Map of circumnavigation of Antarctica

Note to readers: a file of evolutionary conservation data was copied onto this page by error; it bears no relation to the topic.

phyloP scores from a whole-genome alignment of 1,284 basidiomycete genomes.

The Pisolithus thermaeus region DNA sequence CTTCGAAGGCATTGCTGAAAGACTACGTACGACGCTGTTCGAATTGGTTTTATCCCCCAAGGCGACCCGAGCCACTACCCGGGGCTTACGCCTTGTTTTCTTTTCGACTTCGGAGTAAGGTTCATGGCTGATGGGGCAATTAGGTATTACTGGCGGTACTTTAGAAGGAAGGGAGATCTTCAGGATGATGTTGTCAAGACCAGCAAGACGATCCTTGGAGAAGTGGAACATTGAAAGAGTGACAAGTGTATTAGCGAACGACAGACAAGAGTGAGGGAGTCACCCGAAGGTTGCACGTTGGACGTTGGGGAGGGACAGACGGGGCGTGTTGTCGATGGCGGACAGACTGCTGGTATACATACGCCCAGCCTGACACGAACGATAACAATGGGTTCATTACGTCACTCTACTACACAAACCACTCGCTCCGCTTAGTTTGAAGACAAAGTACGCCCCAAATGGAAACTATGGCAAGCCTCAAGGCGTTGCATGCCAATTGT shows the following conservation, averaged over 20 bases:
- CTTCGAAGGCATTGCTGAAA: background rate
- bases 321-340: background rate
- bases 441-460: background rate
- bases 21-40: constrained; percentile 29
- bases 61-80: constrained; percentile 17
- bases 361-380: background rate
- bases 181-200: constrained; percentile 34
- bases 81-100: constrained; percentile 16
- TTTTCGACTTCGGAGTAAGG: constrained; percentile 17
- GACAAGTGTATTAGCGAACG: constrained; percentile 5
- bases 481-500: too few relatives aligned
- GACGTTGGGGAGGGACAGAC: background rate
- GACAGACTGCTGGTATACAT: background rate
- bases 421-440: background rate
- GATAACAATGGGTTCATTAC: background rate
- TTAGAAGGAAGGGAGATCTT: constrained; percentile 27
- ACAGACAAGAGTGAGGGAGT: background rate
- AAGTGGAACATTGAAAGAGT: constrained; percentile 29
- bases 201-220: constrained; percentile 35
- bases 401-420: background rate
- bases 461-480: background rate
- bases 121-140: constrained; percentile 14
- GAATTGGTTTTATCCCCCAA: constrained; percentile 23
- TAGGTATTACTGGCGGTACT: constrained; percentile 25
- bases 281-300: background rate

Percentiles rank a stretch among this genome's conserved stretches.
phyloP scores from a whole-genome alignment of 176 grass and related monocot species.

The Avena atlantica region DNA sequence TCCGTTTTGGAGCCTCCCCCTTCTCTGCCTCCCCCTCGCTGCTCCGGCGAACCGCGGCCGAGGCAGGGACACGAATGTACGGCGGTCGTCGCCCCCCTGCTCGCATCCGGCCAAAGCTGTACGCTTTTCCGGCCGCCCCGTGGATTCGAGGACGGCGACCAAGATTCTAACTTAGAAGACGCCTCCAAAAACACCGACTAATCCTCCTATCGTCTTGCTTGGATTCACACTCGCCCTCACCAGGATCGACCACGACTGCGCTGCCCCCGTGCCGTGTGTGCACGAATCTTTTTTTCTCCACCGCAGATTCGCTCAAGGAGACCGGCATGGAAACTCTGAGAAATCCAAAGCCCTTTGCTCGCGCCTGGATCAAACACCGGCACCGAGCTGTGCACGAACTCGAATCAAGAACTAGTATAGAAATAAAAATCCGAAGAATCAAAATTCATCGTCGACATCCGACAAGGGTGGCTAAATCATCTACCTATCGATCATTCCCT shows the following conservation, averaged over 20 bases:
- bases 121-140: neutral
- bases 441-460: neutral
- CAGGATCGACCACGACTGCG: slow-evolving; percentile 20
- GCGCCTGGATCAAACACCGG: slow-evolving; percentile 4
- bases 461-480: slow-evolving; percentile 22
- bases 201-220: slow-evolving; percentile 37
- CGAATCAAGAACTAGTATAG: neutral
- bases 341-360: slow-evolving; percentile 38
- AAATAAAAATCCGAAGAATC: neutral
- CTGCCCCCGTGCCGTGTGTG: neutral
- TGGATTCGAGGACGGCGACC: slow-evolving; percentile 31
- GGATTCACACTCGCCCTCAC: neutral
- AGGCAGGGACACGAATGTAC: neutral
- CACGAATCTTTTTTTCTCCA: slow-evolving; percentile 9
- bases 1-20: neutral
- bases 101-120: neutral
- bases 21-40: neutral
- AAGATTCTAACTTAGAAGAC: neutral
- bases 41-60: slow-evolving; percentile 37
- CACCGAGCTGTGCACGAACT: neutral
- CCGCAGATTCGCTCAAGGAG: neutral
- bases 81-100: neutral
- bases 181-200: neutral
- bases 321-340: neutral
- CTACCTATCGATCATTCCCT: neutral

After a stay of nearly 7 weeks, the Carnegie again left Lyttelton for the last time on this cruise, being lowed out to sea on May 17 by the tugboat Lyttelton. Light head winds and calms were encountered, so the engine was started to gain an offing, running all night. For five days the wind held northeast, forcing the vessel well toward the Chatham Islands. May 22 was repeated, on crossing the 180th meridian. On May 23 favorable winds were encountered for the first time, and for three days fair winds were enjoyed. Then northerly winds and calms made it necessary for the course to be taken westward near the Kermadec Islands. On June 1 the wind was again favorable, but thereafter, until arrival at Pago Pago, it was necessary to sail close-hauled, with northeast to northwest winds. Landfall was made with some difficulty on account of the heavy clouds and squalls hanging over the island. Observations were carried out as usual during the passage. No magnetic-declination observations were obtained on May 30 and June 4 on account of clouds. Considerable lightning and thunder attended the squally weather. The new gooseneck on the upper topsail yard carried away on May 27, and was replaced with the extra one ordered at Lyttelton. The engine was operated to get offshore when leaving Lyttelton, to clear Savage Island during a calm on June 4, and to enter the harbor of Pago Pago on June 7. The time of passage was 22 days, with a daily run of 118 miles, for a total of 2,595 miles.